Sociologists of education have devoted relatively little attention to examining whether, and to what extent, parents interact with schools and teachers, on what issues and whether such engagement varies according to parents’ native or immigrant status. Yet this topic deserves to be explored, since students’ academic success is closely associated with the degree of parental participation in school-related activities. Data drawn from the 2015 edition of PISA (Programme for International Student Assessment), and more specifically from its parent questionnaire, show that immigrant-origin parents of 15-year-old students are more likely (with respect to native parents) to face a set of barriers to parental involvement with teachers and schools, in both France and Italy. Parental involvement in a set of school-related activities is explored via multivariate analyses in order to investigate the role of native/immigrant status, its interaction with parents’ socio-economic-cultural status, and the effects of a host of other variables relating to ascriptive characteristics, parent-child relationships, students school-based behaviour and parental perception of school contexts. Findings are heterogeneous in nature: they point to stronger parental involvement in Italy than in France and highlight the importance of teacher- versus parent-initiated activities, as well as the varying role of socio-economic-cultural status.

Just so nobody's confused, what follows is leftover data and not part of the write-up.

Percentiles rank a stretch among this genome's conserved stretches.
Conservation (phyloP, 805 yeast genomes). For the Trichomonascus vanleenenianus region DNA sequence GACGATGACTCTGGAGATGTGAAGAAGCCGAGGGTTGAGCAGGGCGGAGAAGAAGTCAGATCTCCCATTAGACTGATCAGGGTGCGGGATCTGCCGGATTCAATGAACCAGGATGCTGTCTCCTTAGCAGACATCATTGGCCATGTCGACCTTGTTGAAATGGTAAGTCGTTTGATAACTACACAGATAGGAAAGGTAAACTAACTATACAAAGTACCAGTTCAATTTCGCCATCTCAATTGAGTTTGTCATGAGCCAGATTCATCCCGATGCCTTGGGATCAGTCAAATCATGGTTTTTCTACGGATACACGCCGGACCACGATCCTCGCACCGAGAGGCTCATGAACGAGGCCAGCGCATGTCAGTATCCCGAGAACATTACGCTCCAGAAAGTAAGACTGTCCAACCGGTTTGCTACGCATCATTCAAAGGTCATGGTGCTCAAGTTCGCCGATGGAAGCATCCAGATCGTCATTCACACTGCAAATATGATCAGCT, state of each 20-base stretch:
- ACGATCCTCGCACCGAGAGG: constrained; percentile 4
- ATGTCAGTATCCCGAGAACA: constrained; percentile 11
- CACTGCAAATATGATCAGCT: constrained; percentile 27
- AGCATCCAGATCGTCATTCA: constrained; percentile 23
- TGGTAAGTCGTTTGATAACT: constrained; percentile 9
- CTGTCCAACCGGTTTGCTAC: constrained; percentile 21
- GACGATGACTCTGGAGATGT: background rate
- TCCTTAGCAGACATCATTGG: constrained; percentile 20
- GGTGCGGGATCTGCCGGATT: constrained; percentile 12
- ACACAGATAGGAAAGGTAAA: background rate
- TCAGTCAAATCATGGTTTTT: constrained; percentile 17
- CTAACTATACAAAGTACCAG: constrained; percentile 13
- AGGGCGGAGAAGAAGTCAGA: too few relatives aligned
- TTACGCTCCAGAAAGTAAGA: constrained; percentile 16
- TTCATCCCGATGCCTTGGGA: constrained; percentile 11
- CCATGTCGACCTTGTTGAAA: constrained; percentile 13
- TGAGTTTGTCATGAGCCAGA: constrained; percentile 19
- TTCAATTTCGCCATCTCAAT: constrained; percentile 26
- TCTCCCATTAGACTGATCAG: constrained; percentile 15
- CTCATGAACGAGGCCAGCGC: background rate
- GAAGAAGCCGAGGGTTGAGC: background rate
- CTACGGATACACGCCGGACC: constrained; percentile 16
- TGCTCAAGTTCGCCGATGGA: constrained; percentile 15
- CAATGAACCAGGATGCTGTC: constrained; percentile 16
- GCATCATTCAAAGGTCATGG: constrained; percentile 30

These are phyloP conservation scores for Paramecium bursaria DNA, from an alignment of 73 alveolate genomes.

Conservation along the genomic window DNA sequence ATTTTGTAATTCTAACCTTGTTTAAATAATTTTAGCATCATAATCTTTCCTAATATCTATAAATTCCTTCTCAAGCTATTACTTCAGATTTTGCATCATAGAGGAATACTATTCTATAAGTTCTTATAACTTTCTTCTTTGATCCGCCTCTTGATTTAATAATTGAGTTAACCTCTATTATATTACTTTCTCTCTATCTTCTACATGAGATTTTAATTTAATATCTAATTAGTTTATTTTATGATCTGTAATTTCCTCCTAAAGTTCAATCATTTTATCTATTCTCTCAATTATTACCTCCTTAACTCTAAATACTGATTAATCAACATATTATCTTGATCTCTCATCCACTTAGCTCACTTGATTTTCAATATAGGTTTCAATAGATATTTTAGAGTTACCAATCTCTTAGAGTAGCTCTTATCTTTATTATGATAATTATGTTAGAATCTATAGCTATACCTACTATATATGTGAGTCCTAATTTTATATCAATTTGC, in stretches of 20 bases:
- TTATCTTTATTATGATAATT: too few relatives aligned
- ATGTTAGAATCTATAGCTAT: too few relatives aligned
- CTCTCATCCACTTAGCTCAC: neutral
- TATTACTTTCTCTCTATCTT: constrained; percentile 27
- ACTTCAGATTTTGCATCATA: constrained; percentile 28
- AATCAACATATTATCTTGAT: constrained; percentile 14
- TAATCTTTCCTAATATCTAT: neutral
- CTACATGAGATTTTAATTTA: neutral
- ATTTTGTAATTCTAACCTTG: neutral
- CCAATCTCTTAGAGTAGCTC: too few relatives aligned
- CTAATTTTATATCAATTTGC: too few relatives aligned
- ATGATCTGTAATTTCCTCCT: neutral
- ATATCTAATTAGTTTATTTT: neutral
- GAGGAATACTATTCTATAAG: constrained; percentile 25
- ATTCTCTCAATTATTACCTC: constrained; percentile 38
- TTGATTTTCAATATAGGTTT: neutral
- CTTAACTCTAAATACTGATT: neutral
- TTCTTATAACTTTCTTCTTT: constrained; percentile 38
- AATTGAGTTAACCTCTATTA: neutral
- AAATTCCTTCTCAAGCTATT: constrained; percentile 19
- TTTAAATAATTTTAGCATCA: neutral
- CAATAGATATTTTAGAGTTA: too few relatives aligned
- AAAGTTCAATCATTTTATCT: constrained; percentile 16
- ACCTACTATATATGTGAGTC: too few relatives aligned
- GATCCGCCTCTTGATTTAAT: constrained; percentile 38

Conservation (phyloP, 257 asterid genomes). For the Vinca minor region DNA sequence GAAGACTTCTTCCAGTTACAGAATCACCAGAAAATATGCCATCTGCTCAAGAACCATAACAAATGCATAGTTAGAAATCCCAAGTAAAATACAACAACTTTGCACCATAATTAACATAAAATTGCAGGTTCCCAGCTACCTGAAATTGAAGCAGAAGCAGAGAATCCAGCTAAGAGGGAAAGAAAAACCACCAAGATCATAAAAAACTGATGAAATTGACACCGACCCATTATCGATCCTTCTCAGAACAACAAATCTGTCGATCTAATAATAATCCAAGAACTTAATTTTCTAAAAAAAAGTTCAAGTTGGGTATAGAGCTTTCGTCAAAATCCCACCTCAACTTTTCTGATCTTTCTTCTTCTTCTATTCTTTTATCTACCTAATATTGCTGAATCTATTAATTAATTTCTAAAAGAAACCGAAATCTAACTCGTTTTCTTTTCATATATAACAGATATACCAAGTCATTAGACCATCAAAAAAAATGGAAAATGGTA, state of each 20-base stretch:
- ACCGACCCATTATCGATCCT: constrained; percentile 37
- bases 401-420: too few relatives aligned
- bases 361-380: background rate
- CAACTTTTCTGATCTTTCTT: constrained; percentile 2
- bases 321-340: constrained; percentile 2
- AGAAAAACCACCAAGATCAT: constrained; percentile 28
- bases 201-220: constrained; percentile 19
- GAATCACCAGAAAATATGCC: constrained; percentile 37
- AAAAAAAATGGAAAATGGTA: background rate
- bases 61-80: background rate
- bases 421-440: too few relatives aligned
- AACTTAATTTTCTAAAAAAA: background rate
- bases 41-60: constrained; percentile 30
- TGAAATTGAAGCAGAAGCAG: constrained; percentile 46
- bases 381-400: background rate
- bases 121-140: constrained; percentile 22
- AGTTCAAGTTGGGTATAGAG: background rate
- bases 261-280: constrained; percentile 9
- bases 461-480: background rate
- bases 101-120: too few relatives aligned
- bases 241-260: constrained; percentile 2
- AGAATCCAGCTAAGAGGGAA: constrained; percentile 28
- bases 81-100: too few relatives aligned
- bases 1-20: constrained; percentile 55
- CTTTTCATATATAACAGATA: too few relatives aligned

Native and Immigrant Parents’ Involvement in School-Related Activities in France and Italy
Mantovani D., Gasperoni G. (2018) "Native and Immigrant Parents’ Involvement in School-Related Activities in France and Italy " Italian Journal of Sociology of Education, 10(3), 110-139. DOI: 10.14658/PUPJ-IJSE-2018-3-6
Year of Publication
Italian Journal of Sociology of Education
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